A weeping willow tree (Salix babylonica) has long, sweeping branches that feature silvery gray leaves. The tree is hardy in U.S. Department of Agriculture plant hardiness zones 4 through 9, although it may survive in USDA zone 10 with sufficient water. Weeping willow grows tall, becoming the centerpiece of the landscape when it receives proper care.
Weeping willow does well in both full-sun and partially shaded areas, but avoid planting trees near it if they will completely block the willow's sunlight when they are mature. Trees and buildings should be at least 30 feet from the weeping willow. Because a weeping willow's brittle branches break off easily in windy areas, installing a fence or windbreak may be necessary if wind is an issue in your location. Weeping willow tolerates almost any kind of soil that doesn't dry out quickly. The tree reaches 30 to 40 feet tall, and its canopy is equally wide. So it isn't suitable for a small lawn, and its large root system can invade water and septic system lines.
Water and Fertilizer
Grass and other plants grow poorly beneath a weeping willow's arching branches, but laying a 2- to 4-inch-thick layer of mulch on the soil surface below the tree helps prevent soil moisture loss. Leave a 3- to 4-inch space between the trunk and the mulch. Water your weeping willow regularly during dry weather if it isn't near a pond, creek or other consistent water source. Keeping the soil moist, but not soggy, at all times results in the tree's best growth.
A mature weeping willow doesn't require fertilizer if it is in rich soil and its leaves are a healthy green or nearby lawns are fertilized regularly. Otherwise, 1 pound of nitrogen per 100 square feet of ground can be applied beneath the willow's canopy in early spring and midsummer. For example, use 6 1/2 pounds of 15-5-10 granular fertilizer for a mature tree with a canopy spread of 1,000 square feet, or use 3.3 pounds of the fertilizer for a younger tree with only a 500-square-foot canopy. Sprinkle the fertilizer evenly on top of the soil, starting 1 foot from the tree's trunk and ending at the tree's drip line, which is the outer edge of its canopy, and water the site thoroughly so the fertilizer begins to dissolve and soak into the ground. People and pets should stay out of the fertilized area until the granules dissolve.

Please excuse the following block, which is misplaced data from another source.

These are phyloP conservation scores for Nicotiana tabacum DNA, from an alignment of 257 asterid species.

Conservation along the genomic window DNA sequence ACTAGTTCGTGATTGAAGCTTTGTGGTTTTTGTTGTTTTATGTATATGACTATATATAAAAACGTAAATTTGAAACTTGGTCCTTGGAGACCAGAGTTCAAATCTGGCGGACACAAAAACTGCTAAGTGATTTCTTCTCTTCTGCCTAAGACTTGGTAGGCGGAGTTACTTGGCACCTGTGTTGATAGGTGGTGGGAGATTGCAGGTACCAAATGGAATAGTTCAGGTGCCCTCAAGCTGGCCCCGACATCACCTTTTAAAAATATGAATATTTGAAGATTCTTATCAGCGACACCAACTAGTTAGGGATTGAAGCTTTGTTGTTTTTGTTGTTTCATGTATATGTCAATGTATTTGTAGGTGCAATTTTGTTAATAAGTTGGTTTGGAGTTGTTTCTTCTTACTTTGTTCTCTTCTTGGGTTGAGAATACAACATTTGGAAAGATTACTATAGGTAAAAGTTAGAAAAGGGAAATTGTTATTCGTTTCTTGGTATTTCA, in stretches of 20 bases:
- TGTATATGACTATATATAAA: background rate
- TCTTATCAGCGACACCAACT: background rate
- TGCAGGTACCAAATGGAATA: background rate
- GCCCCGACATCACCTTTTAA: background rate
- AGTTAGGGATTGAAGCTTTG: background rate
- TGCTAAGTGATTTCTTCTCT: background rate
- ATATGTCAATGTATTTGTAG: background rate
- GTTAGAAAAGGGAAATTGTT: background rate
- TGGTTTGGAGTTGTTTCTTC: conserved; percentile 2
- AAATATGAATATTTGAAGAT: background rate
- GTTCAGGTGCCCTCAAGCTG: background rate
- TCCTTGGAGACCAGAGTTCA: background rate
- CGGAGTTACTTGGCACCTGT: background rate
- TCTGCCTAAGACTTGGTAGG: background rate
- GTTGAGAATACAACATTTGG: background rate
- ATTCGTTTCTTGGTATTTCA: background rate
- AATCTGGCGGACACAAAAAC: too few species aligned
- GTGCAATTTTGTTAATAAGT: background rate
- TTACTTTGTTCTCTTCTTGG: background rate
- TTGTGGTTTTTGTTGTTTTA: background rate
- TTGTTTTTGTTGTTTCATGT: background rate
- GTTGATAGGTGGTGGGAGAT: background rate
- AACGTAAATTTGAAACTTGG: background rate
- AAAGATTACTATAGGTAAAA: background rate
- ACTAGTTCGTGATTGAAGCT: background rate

The long, draping weeping willow branches require annual pruning to keep them off the ground. Cut back the branches to the desired length with pruning shears in late winter or early spring. Prune out damaged branches any time. Disinfecting pruning shears before pruning and after trimming diseased wood prevents the spread of plant diseases and pests. Wiping the pruning shears with a cloth that was soaked in isopropyl alcohol disinfects them. Weeping willow sheds a lot, necessitating regular cleanup. Fallen leaves, whiplike branches and catkins are the common debris. Rake under the tree regularly to remove the debris.
Various diseases affect weeping willow. Willow scab, which is a fungus, kills young leaves and produces green spores on the underside of foliage. When willow scab combines with the fungus Physalospora miyabeana, the resulting disease is called willow blight. Canker diseases that leave lesions on foliage and stems are also common in weeping willow. Pruning out the infected branches and removing the tree if the infection moves into its trunk are the best control options for the cankers, willow blight and willow scab. Powdery mildew, rust and tar spot affect the foliage, and they are rarely a cause for concern. Pruning out badly infected branches combined with regular raking and disposal of fallen debris from the tree minimizes those diseases. The most deadly disease, crown gall, results in gall growths on the trunk near the ground or higher. A tree infected with crown gall requires immediate removal, and don't replant in that area for two years.
Most weeping willow pests cause minimal damage and don't require control unless heavy populations visibly weaken the tree or begin spreading a disease. Aphids, which are small, pear-shaped insects that feed on the underside of foliage, leave behind sticky honeydew and can spread disease to a willow tree. Spraying the foliage with a hard jet of water and pruning out badly infested leaves helps control the aphid population. Scale insects resemble bumpy growths on leaves and branches, and they can weaken a willow or spread fungal diseases as they feed on sap. Pruning wood badly infested with scales is the most dependable control method. Roundhead borers can cause the most damage. They create round holes in the trunk, often near its base. Keep the trunk free of mulch and fallen leaves. If borer holes are present, force a long wire into each hole to kill the pests.